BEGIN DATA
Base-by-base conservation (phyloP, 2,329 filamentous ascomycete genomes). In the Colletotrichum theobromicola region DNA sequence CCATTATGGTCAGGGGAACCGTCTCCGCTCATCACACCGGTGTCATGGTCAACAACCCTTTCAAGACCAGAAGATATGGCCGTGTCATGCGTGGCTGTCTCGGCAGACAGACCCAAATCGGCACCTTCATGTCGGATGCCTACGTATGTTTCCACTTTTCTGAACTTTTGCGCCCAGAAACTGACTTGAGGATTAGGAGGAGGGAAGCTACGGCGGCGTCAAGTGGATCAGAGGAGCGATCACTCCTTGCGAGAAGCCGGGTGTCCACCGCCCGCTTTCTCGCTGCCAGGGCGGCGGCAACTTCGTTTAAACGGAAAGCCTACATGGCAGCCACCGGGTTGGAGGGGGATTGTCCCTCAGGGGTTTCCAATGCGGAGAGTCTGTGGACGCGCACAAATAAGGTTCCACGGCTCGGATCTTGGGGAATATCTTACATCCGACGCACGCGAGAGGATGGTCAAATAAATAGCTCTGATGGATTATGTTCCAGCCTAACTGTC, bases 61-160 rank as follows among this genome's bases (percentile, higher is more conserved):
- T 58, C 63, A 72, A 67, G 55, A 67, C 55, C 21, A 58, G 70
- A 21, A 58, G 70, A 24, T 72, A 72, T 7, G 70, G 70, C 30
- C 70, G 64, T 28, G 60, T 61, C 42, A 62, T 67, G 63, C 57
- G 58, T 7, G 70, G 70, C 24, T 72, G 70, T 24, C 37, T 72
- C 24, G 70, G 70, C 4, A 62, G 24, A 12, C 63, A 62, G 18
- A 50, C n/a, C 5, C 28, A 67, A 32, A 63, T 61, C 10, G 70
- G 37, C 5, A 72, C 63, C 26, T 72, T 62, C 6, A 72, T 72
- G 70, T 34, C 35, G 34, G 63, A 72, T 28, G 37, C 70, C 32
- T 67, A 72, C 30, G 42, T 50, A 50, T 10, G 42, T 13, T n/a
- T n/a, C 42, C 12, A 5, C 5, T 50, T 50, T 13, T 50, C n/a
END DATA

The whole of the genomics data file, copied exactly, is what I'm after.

Base-by-base conservation (phyloP, 2,329 filamentous ascomycete genomes). In the Colletotrichum theobromicola region DNA sequence CCATTATGGTCAGGGGAACCGTCTCCGCTCATCACACCGGTGTCATGGTCAACAACCCTTTCAAGACCAGAAGATATGGCCGTGTCATGCGTGGCTGTCTCGGCAGACAGACCCAAATCGGCACCTTCATGTCGGATGCCTACGTATGTTTCCACTTTTCTGAACTTTTGCGCCCAGAAACTGACTTGAGGATTAGGAGGAGGGAAGCTACGGCGGCGTCAAGTGGATCAGAGGAGCGATCACTCCTTGCGAGAAGCCGGGTGTCCACCGCCCGCTTTCTCGCTGCCAGGGCGGCGGCAACTTCGTTTAAACGGAAAGCCTACATGGCAGCCACCGGGTTGGAGGGGGATTGTCCCTCAGGGGTTTCCAATGCGGAGAGTCTGTGGACGCGCACAAATAAGGTTCCACGGCTCGGATCTTGGGGAATATCTTACATCCGACGCACGCGAGAGGATGGTCAAATAAATAGCTCTGATGGATTATGTTCCAGCCTAACTGTC, bases 61-160 rank as follows among this genome's bases (percentile, higher is more conserved):
- T 58, C 63, A 72, A 67, G 55, A 67, C 55, C 21, A 58, G 70
- A 21, A 58, G 70, A 24, T 72, A 72, T 7, G 70, G 70, C 30
- C 70, G 64, T 28, G 60, T 61, C 42, A 62, T 67, G 63, C 57
- G 58, T 7, G 70, G 70, C 24, T 72, G 70, T 24, C 37, T 72
- C 24, G 70, G 70, C 4, A 62, G 24, A 12, C 63, A 62, G 18
- A 50, C n/a, C 5, C 28, A 67, A 32, A 63, T 61, C 10, G 70
- G 37, C 5, A 72, C 63, C 26, T 72, T 62, C 6, A 72, T 72
- G 70, T 34, C 35, G 34, G 63, A 72, T 28, G 37, C 70, C 32
- T 67, A 72, C 30, G 42, T 50, A 50, T 10, G 42, T 13, T n/a
- T n/a, C 42, C 12, A 5, C 5, T 50, T 50, T 13, T 50, C n/a